CHATTANOOGA (WRCB) -- Two alarms. A dozen fire companies fighting more than two hours. Even cutting roof trenches.

"It was a little bit frightening," resident Kavitha Chukka says. "But they helped us to come out quickly. Everybody is safe, even the pets are safe. We are thankful for that."

Chukka, her husband, and sons Joel, 4, and Joshua, 1, would stay with friends and family after fire heavily damaged their apartment and five others at the Mountain Creek Apartments Monday afternoon.

Tuesday morning, she would wait anxiously, as contractors secured the building with a fence, while fire investigators and code inspectors determined whether the building was safe to re-enter.

"Furniture, laptop computer, bedrooms, they're totally damaged," she says. "Whatever we could collect within a couple of minutes, we just dragged up and come out yesterday."

The walk-through ends fairly quickly.

Building inspector Dallas Rucker offers reasons to be optimistic.

"The building is 40 years old, but the firewall did its job," he says. "Firefighters did their job. Those units that didn't suffer direct damage, we have released to turn the power back on so that they can be re-occupied."

It means more than two dozen renters could return within hours.

Only ten people, including the Chukka family, would have to move. Mountain Creek's management company, Hawthorne Residential Partners, worked to place the displaced in other complexes it oversees.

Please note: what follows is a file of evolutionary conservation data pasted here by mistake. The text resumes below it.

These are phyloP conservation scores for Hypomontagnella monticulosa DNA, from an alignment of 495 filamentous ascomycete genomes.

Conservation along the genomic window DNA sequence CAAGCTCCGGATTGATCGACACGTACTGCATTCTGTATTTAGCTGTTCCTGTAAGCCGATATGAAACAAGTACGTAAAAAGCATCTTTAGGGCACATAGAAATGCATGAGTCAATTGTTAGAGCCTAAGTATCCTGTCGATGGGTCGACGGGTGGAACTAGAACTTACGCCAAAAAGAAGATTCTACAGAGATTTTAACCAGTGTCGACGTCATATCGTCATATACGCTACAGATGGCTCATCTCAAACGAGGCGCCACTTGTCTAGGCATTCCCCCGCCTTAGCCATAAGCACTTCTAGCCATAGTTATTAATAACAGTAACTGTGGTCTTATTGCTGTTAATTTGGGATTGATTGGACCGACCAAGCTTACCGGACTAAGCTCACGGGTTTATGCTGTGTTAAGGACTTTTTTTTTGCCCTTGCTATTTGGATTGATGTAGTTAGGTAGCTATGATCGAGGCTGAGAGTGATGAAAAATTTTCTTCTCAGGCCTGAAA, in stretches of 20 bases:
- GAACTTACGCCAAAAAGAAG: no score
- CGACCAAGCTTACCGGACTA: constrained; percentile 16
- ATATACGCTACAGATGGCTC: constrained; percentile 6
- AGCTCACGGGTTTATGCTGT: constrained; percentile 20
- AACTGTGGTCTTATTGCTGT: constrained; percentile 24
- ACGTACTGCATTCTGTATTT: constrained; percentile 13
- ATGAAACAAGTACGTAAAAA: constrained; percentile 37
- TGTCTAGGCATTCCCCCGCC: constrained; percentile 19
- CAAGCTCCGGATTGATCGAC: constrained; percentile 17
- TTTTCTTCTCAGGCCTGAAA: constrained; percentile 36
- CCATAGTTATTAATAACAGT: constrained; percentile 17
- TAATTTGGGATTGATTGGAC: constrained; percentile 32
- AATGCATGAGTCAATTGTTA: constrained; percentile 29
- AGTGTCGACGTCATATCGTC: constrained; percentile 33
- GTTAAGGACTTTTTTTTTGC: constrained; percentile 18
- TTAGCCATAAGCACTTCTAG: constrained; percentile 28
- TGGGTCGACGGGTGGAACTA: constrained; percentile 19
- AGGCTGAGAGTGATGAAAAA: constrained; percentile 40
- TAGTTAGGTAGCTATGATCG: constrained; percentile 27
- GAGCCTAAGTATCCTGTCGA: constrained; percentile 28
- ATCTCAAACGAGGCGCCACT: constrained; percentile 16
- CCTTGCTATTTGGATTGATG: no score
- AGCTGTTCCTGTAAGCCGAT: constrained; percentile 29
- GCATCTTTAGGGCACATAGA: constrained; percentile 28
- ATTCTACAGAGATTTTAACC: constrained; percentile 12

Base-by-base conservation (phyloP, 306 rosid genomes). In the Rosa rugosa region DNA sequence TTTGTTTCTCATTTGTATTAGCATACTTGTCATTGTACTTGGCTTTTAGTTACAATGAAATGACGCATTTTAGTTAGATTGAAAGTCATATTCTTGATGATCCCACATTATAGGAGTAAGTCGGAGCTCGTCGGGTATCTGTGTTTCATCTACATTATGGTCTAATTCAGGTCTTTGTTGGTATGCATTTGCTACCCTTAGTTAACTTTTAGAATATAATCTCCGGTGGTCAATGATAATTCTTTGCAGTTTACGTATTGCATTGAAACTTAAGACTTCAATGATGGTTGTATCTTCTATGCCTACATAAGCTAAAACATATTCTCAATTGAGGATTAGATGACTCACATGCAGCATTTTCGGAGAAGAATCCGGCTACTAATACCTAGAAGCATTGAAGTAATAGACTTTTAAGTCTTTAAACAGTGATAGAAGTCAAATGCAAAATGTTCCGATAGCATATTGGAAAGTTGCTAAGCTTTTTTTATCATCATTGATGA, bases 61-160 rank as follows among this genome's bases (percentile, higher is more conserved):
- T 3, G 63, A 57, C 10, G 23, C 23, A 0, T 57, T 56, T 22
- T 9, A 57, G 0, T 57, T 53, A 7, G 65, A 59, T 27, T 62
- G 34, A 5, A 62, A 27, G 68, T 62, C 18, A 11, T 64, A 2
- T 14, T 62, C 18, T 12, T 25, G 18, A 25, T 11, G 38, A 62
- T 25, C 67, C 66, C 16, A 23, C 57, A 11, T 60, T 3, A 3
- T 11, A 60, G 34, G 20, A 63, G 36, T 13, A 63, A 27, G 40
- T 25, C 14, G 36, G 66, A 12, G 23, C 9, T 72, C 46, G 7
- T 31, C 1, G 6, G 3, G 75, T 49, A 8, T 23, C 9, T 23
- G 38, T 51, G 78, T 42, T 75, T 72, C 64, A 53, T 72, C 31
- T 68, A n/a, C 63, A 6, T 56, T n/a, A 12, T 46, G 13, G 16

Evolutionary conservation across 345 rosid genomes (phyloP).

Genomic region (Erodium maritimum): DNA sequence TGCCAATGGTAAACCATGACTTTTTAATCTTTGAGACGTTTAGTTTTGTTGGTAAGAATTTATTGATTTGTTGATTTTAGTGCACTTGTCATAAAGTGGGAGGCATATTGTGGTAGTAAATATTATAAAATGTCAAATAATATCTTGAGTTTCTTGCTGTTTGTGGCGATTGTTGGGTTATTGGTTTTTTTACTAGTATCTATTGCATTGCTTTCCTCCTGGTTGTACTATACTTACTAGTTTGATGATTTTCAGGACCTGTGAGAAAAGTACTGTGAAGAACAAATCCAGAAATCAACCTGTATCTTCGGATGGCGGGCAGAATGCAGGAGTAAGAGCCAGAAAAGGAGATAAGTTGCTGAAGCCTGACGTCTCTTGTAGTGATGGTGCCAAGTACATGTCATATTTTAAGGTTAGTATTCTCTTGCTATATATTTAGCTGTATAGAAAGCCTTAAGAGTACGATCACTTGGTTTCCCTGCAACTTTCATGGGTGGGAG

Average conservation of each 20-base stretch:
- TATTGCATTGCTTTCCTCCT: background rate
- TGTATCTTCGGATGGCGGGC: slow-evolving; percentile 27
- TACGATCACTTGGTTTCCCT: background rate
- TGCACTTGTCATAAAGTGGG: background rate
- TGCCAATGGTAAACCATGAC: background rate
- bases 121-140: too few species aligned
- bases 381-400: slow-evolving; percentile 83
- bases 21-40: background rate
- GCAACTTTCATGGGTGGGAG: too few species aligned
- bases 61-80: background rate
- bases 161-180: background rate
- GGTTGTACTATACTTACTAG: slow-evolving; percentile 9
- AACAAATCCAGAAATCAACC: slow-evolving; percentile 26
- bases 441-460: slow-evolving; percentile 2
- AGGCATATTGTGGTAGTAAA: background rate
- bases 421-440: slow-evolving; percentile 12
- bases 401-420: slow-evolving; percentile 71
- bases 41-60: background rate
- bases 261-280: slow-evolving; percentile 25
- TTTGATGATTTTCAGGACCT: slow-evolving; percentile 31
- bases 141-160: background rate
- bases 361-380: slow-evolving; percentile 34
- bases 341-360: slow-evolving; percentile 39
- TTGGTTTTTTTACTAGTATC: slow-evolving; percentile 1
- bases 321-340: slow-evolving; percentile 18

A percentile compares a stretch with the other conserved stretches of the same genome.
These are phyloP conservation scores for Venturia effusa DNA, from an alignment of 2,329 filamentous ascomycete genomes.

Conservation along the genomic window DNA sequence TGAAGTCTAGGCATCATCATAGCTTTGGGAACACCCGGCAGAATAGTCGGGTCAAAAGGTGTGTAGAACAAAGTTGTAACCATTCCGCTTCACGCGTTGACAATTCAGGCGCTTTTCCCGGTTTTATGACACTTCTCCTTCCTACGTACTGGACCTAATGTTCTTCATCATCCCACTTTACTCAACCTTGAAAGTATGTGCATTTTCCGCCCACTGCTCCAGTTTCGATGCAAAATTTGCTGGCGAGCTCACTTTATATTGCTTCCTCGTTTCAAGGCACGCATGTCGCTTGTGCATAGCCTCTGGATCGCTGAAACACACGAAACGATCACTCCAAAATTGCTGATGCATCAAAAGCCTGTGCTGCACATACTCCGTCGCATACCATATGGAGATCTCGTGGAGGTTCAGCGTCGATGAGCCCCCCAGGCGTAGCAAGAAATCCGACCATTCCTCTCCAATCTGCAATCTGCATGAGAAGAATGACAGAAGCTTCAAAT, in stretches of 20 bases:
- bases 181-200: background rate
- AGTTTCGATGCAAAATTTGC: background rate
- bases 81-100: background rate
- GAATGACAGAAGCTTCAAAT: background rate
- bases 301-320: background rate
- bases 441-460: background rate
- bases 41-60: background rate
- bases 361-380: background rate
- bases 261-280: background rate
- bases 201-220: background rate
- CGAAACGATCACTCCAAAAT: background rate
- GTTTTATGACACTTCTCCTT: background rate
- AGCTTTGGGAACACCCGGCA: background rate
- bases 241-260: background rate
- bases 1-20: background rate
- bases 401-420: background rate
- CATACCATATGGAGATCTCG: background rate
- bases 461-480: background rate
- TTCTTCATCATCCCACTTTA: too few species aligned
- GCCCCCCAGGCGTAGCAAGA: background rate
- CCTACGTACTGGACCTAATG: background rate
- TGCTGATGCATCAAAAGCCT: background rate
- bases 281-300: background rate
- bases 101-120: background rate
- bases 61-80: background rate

Shannon Tanner, 21, will be able to stay in the complex. But her unit won't be ready for a couple of weeks.

"All of my clothes will have to be washed," she says. "You can smell the smoke."

Her mother, Renee, is relieved that smoke damage is the only loss suffered.

"Renter's insurance," she asks. "Forgot to get it! I will have it today. We already know, with the new apartment she's going to, we'll have it today."

Chukka can empathize.

"That's a foolish thing we did, not getting it (renter's insurance)," she says. "These things will be hard to replace."

Investigators believe the cause is accidental, CFD Public Information Officer Bruce Garner says.

"A cigarette, smoldering on a balcony," Garner says. "There won't be any charges."

Chukka knows the neighbor at fault. He works with her husband.

"He's very upset and he feels very sorry about that," she says. "Everybody has to be very careful. Just because of his negligence, everybody is suffering."